Early on during pre-production, Edgar J. Scherick suggested that Mary Tyler Moore and Valerie Harper could play "Joanna Eberhart" and "Bobbie Markowe" respectively. This was vetoed immediately by William Goldman who deemed it as a "very gimmicky publicity stunt", as both actresses were very popular at the time starring in top-rated sitcoms. The idea was dismissed before casting ever began.
When Joanna goes to the city to show her photos at a gallery, the large black and white photo in the gallery window is of Lewis Carroll, author of Alice in Wonderland. Under his real name (Charles Lutwidge Dodgson), he was a well-known Victorian photographer, especially of children.
When Bobbie Markowe says "... I don't WANT to squeeze the goddamn Charmin!", this is a reference to a television advertisement for Charmin, a brand of toilet paper, which was heavily promoted in the US in the 1970s.
Brian De Palma was approached to direct in early 1974, due to the surprise success of his first feature, Sisters (1973); however, negotiations fell through and he ended up filming the suspense melodrama Obsession (1976) instead.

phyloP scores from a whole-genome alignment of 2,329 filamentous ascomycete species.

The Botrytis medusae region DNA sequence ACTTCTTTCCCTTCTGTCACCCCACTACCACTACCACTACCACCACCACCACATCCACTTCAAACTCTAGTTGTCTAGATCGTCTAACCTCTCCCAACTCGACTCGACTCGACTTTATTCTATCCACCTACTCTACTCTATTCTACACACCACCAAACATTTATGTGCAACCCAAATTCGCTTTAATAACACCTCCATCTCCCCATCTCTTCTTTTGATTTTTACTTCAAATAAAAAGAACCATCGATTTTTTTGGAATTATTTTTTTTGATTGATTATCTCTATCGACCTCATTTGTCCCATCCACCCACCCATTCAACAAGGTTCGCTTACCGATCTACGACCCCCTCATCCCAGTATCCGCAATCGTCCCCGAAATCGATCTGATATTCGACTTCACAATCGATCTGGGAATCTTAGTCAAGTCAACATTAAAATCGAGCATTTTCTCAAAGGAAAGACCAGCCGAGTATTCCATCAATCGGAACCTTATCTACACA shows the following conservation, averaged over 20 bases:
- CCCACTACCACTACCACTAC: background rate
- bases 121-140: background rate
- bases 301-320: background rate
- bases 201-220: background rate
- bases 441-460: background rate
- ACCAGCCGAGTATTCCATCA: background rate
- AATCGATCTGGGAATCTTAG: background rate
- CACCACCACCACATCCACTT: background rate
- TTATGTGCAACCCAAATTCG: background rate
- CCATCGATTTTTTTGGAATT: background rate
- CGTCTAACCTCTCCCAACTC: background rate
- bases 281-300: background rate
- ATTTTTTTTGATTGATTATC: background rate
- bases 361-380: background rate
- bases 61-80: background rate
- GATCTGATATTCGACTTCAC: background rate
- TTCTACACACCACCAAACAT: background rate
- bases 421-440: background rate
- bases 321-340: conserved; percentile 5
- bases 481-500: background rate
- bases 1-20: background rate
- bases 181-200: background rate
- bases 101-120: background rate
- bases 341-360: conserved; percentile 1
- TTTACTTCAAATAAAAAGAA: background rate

Bryan Forbes claimed that he found screenwriter William Goldman very high-handed and rude, and reluctant to change anything in his script, which several previous directors had turned down. Goldman, in turn, insisted that Forbes rewrote his script extensively, mostly during shooting.
When the casting process began, producer Edgar J. Scherick, who had secured the rights to Ira Levin's novel desiring to achieve "another Rosemary's Baby (1968)", suggested Mia Farrow for the role of Joanna. The idea was quickly dropped and the actress, then living in England, was never approached.
The trivia items below may give away important plot points.
Katharine Ross had become such a good friend of Paula Prentiss during the shot, that she found the scene where she stabs "Bobbie" very disturbing. She actually got so anxious during takes, that director Bryan Forbes ended up shaving the back of his hand and doing the scene for her instead.
According to screenwriter William Goldman in "Adventures in Screen Writing" (Ch 6), this was the only project he has been involved with that he knew was doomed even before production began. The original concept was that if men were going to murder their wives and replace them with robots, the replacements had better "be in the form of a Playboy Bunny". The concept was tossed when director Bryan Forbes cast his wife Nanette Newman in the film, as per contract. Newman was "an English actress in her mid-40s. An attractive brunette and very talented, but a sex bomb she wasn't". As the result of casting Newman, Forbes and Goldman had an ongoing feud and out went "the parade of Bunnies walking through the A&P in shorts on their perfect tanned legs" and in came the summertime wear of "long dresses to the floor and big-brimmed hats".